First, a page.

Century eggs and pork porridge (皮蛋瘦肉粥) is a comforting and nourishing rice porridge that is perfect for cold days or when someone needs some comfort food. This rice porridge recipe tastes rich and savory from the pork and duck eggs, but is easy to digest, and perfect for any meal or snack. It’s much easier to make in an Instant Pot however I’ve also included stovetop instructions in the recipe notes.
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Porridge is Chinese Comfort Food
Chinese people, especially those who are from a Cantonese background, love rice porridge also known as rice congee or “jook” in Cantonese. It is very comforting and warm when one is recovering from an illness, is on a soft-food diet, or needs easy to digest foods.
The combination of salted pork bones and century eggs in porridge happens to be a Chinese home remedy for minor oral/dental issues (see a doctor or dentist if you have any concerns!). I made it a lot for when my kids had braces because it’s hard to eat after the orthodontic braces are adjusted or other related issues. This recipe is easy to eat, nutritious, and filling and I survived on this after a recent oral surgery.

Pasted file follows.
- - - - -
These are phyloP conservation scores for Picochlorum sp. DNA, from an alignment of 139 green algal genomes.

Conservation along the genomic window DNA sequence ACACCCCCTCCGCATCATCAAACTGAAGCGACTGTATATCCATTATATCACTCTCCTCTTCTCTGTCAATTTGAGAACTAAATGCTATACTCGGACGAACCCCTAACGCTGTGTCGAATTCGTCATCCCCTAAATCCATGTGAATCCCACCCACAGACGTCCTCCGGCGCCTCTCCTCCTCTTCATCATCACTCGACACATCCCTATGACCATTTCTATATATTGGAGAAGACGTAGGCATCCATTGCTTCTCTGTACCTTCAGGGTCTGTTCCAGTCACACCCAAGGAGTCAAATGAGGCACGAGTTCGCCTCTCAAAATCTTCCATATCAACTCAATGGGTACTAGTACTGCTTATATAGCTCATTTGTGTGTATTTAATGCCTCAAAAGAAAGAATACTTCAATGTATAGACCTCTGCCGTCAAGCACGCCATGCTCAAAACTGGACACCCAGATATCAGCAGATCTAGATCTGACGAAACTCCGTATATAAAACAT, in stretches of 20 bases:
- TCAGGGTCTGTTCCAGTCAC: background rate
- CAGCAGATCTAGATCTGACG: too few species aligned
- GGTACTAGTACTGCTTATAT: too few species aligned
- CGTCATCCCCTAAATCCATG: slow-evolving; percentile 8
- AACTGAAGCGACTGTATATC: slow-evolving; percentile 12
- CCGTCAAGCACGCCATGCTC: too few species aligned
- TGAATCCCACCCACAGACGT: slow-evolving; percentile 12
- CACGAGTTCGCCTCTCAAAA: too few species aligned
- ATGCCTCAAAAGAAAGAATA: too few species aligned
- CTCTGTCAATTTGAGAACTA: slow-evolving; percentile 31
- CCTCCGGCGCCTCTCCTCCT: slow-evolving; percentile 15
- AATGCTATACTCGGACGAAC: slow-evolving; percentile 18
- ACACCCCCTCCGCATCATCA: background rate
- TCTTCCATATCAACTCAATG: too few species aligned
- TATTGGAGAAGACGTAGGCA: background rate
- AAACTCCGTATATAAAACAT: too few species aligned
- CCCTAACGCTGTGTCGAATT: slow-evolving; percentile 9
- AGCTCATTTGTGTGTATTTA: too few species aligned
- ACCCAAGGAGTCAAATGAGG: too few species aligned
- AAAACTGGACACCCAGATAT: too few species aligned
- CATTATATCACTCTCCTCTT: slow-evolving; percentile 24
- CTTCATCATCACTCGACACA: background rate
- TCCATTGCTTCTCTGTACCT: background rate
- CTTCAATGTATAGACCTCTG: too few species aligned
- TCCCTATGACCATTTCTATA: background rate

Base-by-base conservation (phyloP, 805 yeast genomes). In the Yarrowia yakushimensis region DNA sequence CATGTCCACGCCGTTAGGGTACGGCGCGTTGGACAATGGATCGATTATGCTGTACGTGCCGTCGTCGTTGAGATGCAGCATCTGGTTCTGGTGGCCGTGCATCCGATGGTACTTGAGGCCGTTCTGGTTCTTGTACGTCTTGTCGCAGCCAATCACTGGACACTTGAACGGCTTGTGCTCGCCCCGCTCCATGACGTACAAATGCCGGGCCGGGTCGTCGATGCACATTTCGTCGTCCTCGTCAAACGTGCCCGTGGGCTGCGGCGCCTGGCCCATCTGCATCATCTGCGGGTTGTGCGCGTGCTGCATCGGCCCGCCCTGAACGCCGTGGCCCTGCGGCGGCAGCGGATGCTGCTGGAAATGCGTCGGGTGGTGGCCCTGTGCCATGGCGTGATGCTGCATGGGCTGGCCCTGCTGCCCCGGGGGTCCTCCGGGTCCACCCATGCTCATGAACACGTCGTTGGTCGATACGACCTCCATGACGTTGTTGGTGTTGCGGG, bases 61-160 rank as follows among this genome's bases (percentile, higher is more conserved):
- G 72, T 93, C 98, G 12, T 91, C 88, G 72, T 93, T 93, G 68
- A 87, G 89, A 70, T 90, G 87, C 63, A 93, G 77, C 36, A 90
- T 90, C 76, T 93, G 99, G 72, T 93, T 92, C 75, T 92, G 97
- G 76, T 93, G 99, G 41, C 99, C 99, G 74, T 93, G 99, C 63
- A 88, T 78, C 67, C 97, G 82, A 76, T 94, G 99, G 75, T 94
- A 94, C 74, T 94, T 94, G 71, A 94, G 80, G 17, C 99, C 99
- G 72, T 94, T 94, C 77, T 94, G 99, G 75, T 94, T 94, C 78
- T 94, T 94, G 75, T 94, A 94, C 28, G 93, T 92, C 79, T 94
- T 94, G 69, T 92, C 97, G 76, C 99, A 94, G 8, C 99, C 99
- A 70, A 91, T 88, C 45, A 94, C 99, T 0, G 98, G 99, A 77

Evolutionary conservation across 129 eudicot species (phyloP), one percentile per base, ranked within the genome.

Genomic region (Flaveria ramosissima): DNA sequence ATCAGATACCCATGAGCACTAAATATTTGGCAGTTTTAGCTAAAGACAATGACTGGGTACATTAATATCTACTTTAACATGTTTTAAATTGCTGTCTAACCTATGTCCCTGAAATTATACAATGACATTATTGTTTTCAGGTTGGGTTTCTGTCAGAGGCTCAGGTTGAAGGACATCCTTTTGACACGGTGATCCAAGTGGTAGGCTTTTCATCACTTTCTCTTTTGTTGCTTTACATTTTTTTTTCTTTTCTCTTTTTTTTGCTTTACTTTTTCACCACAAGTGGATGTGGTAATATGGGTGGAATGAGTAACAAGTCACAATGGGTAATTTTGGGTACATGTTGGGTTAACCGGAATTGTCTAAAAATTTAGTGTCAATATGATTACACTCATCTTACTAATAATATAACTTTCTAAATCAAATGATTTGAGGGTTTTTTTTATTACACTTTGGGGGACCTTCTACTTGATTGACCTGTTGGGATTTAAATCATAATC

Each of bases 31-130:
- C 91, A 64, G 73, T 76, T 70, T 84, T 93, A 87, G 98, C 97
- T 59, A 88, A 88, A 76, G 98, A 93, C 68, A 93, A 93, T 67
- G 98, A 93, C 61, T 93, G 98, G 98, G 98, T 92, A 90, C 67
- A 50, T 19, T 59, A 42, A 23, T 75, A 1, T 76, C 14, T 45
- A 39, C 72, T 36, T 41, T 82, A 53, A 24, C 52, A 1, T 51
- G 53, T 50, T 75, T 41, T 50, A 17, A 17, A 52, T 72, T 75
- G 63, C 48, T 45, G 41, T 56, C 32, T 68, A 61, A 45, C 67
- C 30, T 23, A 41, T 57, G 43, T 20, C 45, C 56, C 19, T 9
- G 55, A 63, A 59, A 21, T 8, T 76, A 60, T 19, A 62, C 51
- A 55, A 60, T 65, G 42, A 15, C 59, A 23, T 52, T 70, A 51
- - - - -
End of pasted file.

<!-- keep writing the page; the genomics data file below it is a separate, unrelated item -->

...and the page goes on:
I usually have a medium grain or Calrose rice from Costco in my cupboard. I love medium grain rice for making jook, the texture is like a very soupy risotto. Some family members like it even more watery so feel free to adjust the water to rice ratio to your preference. Use 1 scoop of rice to 4-6 cups of water.
You could basically use any kind of lean pork or pork with the excess fat trimmed off. Approximately 8 ounces of pork tenderloin, pork shoulder, or country style ribs trimmed of fat are perfect. My favorite is 4-5 pieces of pork neckbones because the bones add extra nutrients and minerals to the soup.
Prep ahead freezer tip: Since this recipe is a staple for us, I buy a tray of country style ribs from Costco, use some for char siu and trim the fat off the rest, divide them into freezer bags, and add some salt so that I can just pull out 1 bag from the freezer and put it into the Instant Pot. When I see a nice meaty tray of fresh pork neckbone at the Asian market, I will prep the neckbones, divide them into 2-3 freezer bags, add salt, and freeze for a later day.
Century Eggs or Preserved Duck Eggs
Century eggs are not 100 years old! They are whole, fresh duck eggs coated with a mud-like layer of salt, alkaline, ash, and coated with rice husks. It takes approximately 4-5 weeks to preserve a batch of eggs into something delicious. It’s actually genius that someone figured out how to preserve duck eggs for later use with such seemingly random materials.
The preserved duck eggs will be ready to peel and eat like a hard boiled egg. Once you peel them, the inside of the egg will be brown, solid but a little bit jiggly! The egg white part will have a brown translucent appearance and a neutral taste. The yolk will be grey with a creamy texture. Exceptionally well-preserved duck eggs will have a light colored snowflake or pine needle designs in the outer brown layer.